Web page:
Romain is a very successful fashion photographer who's diagnosed with terminal cancer. He copes by being cruel and nasty to those he loves, until a visit with his grandmother changes his outlook. But, his boyfriend's moved out, now what?
A brilliant plastic surgeon, haunted by past tragedies, creates a type of synthetic skin that withstands any kind of damage. His guinea pig: a mysterious and volatile woman who holds the key to his obsession.
Romain, 31, a photographer, learns that a malignancy may kill him within a few months. Decisions: treatment? work? how to tell his lover and his family. He remembers the sea and himself as a child. He stares in the mirror. He's cruel: facing death, he pushes people away - what's the point? He visits his grandmother to tell her; on the way, he chats briefly with a waitress. He looks at old photos, visits a childhood tree house. He takes pictures. Returning from his grandmother's, he stops for food and sees the waitress, Jany, again. She makes a request. He returns to an empty flat - his lover has left. Can Jany's proposition give him a way to move past self-pity? Written by
Performed by Motor Bass
Written by Philippe Cerboneschi / Étienne de Crécy
Published by Motor Bass/Copyright Control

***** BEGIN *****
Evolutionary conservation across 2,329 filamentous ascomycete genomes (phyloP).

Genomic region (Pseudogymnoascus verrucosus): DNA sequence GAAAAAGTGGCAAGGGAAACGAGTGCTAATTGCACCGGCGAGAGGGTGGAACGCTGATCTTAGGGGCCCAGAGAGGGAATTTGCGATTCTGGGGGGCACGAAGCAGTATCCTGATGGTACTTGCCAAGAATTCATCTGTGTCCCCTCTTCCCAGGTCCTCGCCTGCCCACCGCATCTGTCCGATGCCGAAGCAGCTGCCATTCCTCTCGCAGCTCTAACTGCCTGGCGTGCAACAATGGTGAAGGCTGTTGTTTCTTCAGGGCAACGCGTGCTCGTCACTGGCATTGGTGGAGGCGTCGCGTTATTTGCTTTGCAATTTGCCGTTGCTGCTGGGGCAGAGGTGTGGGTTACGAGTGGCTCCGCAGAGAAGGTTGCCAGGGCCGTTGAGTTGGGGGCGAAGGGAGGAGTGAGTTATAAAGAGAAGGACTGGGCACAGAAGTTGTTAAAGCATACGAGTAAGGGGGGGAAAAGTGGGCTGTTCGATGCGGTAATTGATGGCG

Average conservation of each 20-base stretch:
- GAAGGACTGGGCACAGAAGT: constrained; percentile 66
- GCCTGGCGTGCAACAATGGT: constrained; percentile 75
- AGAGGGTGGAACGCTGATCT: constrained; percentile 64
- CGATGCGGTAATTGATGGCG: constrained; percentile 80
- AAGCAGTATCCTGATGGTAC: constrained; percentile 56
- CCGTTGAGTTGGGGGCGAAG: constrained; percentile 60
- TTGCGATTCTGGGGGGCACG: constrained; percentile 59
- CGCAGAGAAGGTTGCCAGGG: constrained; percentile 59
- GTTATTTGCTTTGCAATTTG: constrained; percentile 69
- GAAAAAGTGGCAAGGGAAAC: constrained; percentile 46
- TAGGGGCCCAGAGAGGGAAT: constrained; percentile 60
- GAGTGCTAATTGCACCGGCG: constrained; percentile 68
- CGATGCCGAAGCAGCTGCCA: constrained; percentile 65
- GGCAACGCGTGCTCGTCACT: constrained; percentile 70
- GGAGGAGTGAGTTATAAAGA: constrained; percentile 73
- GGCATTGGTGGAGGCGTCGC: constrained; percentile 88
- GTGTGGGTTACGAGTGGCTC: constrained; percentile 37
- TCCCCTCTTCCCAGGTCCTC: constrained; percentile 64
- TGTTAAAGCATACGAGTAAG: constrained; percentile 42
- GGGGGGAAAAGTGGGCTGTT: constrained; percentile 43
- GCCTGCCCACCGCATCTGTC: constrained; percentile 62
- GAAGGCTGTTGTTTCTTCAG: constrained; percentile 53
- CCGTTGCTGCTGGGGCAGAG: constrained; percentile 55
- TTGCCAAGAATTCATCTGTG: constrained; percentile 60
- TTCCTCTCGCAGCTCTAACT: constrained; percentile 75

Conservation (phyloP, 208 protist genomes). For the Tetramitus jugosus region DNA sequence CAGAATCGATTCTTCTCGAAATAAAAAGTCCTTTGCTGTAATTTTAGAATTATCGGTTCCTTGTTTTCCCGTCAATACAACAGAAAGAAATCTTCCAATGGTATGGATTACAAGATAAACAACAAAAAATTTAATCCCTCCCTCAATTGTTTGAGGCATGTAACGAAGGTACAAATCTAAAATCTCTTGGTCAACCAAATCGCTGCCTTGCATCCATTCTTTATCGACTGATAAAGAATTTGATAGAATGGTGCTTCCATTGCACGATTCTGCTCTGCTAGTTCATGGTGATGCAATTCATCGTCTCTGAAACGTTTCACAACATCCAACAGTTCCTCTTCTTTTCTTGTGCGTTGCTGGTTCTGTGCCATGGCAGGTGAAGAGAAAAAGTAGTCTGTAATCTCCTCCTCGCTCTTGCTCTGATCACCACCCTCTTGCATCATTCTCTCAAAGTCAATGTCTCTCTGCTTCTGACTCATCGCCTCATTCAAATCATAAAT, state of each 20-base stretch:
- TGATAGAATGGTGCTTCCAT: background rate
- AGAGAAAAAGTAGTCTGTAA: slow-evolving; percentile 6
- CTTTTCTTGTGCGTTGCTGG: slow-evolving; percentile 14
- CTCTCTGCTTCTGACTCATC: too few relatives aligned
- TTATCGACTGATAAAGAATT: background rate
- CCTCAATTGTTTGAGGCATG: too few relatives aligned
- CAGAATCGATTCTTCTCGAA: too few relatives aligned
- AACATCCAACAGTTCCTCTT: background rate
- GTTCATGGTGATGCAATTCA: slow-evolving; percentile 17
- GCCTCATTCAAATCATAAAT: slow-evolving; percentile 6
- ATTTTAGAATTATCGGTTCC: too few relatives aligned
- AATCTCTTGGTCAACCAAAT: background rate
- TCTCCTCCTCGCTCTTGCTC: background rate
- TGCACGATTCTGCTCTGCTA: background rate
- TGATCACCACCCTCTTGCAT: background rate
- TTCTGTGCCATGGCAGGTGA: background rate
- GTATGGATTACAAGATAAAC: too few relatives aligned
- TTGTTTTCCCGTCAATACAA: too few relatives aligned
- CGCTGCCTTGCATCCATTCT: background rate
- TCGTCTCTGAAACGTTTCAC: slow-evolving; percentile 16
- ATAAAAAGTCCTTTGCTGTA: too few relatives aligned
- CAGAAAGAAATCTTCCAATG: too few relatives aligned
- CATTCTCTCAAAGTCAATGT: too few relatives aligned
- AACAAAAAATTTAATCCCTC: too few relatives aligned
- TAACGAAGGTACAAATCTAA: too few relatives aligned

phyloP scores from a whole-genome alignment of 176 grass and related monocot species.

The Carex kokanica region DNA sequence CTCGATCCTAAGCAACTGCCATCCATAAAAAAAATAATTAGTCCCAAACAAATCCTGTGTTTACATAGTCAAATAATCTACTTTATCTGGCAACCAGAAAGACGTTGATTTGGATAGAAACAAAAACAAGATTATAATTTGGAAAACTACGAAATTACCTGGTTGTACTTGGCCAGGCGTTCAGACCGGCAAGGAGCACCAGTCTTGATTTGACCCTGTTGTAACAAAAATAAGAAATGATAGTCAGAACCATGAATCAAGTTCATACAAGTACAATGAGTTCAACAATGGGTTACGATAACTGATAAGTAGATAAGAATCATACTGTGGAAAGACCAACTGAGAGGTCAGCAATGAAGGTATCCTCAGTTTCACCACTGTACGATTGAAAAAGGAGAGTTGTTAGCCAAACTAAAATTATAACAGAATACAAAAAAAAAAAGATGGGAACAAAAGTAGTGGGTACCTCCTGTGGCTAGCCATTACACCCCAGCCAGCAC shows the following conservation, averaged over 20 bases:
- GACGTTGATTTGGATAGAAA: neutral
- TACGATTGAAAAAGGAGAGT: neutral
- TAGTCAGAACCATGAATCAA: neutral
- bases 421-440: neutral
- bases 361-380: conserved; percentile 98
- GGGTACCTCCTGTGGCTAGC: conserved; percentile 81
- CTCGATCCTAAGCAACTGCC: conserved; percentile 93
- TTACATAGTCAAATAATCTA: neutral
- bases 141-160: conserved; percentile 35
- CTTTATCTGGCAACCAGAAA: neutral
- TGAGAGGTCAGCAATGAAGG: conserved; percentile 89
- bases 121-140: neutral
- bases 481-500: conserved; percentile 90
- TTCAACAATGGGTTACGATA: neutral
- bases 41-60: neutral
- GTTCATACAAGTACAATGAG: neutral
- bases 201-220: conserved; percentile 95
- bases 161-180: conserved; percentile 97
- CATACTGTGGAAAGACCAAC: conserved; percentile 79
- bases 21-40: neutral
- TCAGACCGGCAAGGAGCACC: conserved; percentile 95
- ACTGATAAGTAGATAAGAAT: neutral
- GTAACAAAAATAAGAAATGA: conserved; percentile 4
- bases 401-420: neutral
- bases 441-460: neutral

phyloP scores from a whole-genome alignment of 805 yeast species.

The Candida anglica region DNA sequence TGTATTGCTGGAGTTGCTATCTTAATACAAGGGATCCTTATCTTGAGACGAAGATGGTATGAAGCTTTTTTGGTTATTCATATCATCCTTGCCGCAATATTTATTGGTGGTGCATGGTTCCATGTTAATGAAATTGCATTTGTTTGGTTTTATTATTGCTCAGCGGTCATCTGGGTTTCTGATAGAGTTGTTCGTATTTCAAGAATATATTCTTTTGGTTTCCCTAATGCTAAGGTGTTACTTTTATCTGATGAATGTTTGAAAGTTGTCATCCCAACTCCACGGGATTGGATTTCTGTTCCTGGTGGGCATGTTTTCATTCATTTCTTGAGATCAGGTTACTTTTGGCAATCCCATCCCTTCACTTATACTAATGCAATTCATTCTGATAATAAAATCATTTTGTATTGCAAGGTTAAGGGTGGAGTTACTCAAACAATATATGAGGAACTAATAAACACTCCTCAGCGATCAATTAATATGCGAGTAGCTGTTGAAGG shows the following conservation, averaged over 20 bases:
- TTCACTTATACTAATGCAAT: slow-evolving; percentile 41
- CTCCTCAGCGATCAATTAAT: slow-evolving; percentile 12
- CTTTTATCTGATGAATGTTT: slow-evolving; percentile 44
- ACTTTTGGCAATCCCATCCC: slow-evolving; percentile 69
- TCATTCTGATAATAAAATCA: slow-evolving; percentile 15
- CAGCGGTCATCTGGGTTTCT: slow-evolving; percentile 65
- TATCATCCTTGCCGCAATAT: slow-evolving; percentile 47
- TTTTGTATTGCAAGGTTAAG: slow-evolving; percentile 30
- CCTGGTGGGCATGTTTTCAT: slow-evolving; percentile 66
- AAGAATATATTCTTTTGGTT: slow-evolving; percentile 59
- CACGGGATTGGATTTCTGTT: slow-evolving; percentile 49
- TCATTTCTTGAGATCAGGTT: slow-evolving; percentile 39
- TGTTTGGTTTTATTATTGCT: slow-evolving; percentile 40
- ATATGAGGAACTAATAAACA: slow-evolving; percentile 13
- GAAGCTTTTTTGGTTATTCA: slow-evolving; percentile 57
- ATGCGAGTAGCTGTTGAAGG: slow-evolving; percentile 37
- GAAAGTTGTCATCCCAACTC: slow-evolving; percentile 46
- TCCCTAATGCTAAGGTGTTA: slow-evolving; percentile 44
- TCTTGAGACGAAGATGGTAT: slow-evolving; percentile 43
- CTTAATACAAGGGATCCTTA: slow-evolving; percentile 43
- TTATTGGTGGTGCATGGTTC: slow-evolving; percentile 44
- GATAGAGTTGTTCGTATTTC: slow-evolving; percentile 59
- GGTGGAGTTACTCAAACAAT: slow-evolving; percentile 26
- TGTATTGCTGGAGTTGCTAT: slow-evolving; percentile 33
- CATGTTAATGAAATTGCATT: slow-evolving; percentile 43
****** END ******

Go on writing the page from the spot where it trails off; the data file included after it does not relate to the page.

(p) 1995 Motor Bass
avec l'aimable autorisation de EMI Music France See more »
This film's main theme is such a cliché and so simple: What would you do if you are told that you only have 2-3 months to live? How would you deal with things? Would you fight, and do everything in your power to, perhaps, experience that curing miracle, or would you accept things, as a matter of course... and wait for death to come. This film really makes you think. The main character, marvelously performed by Melvil Poupaud, is not really a sympathetic man, is he? Or is he? Aren't you master of your own life, especially when you have a short time left... He obviously wishes to solve some "personal problems" (relations with people around him which he doesn't find as they should be) in an accelerated, black and white way. To create something clear and defined before dieing... Obviously his life had been a mess. But relations are also about giving and taking, and about accepting imperfect things in relationships. Throughout the movie you get more sympathy with Romain. The telephone call with his sister (whom he had told some unkind things just before) is moving. 'It isn't about you, it's about me". Didn't Fassbinder tell us "Each man kills the thing he loves"... Do you want to protect others by not saying you are going to die... This is altruism in an egoistic way, isn't it? The film is a melodrama, but in my case it made me think... And that's the purpose of a good film, isn't it? All the characters are well typecast and performed. At times the film is even moving, but a tearjerker it never becomes... It's not a new "Love Story". Romain's "Pardon", a sorry softly spoken, with nobody around and never addressed to the person it was meant to, was a moving moment in the film. Also the fact that Romain being gay (and his gay life style) is no theme for the plot in the film, is absolutely refreshing. Homosexuality should just be one of the many facts of life (in the lives of many). (Joris, Amsterdam)
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